La diligence dans la neige (1860)

Courbet, Gustave (1819-1877)

La diligence dans la neige (The Diligence in the Snow)
Oil on canvas, 137.2 × 199.1 cm
National GalleryLondon

The high viewpoint in this painting opens up the prospect of the vast distance, heightening its very real feeling of terror – yet the viewpoint also places us at a safe distance from the scene, without it losing its hold. The chaos of the overturned coach, the rearing horse and the bodies flailing about in the snow is matched only by the fear of the empty, impassive expanse of forest from which no help will come. The oxen hitched up to help the two horses make no progress in spite of the whip of their rider, and one of the horses rolls helpless in the snow, watched from the coach by an anxious passenger.

The trees of the forest are stark and frozen; the few abandoned chalets lay half buried, made ghostly by the frosty light. Overhead the clouds darken and thicken; more snow and yet more snow is on its way. The deep ravine that has caused the disaster is bounded in the foreground by huge, sharp rocks that glisten under a coating of fresh, crisp snow.

The painting was originally entitled Naufrage dans le Neige, or Shipwreck in the Snow. It is said to have been based on a real accident that Courbet witnessed during a hunting expedition in the Livier Forest in the Haut Jura, an area in the east of France. The forest is not far from Ornans, where the artist was born and to which he often returned. Courbet’s own life was stormy and sometimes catastrophic, since his stubborn insistence on the painting of reality, however disturbing, was greeted by public and critics with divided enthusiasm. At times he was very successful, but he always caused outrage in some quarters, with paintings such as Young Ladies on the Banks of the Seine and Burial at Ornans (Musée d’OrsayParis). But his land and seascapes and his scenes in the snow were always popular because of their colour and atmosphere, their immediacy and truth to life.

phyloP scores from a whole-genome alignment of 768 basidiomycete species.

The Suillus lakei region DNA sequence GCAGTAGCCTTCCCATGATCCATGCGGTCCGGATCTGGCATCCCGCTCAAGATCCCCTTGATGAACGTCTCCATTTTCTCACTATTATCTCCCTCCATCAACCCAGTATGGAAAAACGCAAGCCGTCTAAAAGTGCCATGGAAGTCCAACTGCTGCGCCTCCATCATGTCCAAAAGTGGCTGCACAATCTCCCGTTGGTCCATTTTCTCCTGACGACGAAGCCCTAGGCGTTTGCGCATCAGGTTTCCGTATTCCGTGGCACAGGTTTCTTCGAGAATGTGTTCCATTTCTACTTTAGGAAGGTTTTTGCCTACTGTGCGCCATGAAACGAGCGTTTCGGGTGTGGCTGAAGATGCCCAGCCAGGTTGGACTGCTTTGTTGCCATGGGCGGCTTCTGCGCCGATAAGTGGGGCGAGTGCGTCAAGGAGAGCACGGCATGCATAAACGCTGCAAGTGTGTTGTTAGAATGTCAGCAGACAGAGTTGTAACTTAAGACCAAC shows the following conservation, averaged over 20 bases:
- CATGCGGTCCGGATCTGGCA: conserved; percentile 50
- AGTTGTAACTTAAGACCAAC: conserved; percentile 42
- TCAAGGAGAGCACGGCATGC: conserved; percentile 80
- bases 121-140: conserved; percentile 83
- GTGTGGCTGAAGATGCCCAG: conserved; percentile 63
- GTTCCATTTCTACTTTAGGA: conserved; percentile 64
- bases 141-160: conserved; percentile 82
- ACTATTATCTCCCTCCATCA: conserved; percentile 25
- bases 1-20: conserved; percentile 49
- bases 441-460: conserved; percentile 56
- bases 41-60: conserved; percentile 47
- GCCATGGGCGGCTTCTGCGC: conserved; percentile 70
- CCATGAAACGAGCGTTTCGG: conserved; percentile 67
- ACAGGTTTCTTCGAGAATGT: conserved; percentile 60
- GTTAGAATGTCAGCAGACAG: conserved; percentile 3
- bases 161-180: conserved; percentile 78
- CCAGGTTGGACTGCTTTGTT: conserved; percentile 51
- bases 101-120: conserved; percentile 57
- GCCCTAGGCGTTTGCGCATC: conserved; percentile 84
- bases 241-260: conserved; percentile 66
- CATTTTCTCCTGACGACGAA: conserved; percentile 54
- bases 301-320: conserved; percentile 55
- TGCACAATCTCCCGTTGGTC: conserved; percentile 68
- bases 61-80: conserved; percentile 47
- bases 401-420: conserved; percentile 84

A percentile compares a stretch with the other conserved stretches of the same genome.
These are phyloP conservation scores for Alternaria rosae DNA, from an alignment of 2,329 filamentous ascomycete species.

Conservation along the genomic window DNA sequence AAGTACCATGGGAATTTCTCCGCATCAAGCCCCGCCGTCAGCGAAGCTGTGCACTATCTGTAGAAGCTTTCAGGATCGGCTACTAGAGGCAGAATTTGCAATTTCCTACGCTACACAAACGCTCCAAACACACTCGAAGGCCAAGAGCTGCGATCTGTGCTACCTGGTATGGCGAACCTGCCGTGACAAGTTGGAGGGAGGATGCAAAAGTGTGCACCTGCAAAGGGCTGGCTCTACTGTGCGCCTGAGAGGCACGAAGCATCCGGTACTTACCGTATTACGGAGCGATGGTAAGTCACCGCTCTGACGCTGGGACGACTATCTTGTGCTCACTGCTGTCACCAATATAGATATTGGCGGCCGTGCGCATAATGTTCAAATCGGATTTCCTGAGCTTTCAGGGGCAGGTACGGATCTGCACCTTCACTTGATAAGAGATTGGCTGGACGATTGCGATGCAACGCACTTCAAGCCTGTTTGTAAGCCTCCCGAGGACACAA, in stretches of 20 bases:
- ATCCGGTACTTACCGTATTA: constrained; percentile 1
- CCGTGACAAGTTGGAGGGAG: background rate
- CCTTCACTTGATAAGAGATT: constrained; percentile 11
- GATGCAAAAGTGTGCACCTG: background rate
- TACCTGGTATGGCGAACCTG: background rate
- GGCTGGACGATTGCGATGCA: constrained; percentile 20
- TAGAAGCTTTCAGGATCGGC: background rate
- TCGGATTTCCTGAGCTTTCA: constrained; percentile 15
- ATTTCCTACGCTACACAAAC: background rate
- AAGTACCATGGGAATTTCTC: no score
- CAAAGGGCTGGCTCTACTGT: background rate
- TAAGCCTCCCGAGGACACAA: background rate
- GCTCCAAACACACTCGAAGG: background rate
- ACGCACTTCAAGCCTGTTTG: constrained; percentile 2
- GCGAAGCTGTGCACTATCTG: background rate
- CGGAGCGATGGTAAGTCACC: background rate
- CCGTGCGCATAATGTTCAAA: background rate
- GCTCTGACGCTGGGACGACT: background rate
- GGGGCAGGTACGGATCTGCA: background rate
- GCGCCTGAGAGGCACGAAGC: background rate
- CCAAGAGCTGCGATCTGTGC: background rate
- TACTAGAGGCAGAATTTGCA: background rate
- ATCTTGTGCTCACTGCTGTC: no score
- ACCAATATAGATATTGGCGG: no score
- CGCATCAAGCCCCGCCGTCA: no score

Courbet’s use of the palette knife in preference to, but not entirely replacing, brushes wasn’t just a question of his wish to create heavy, descriptive impasto. It was a way of showing his disdain for the smooth surfaces of the work of contemporary academic artists, such as the neo-classical painter Ingres in his Oedipus and the Sphinx. The Diligence in the Snow reveals Courbet painting at his most vivid and energetic. White paint for the rocks and snow is heaped on, smoothed or scraped back with a palette knife; the forest is depicted with a dry brush drawn through a layer of black paint on white. He painted several snow scenes and became an acknowledged master of the genre, capturing the light and brilliance of a landscape under snow. They all give a palpable feeling of icy cold, although not, perhaps, the feeling of human powerlessness against the strength and implacability of nature that this one carries. (NG)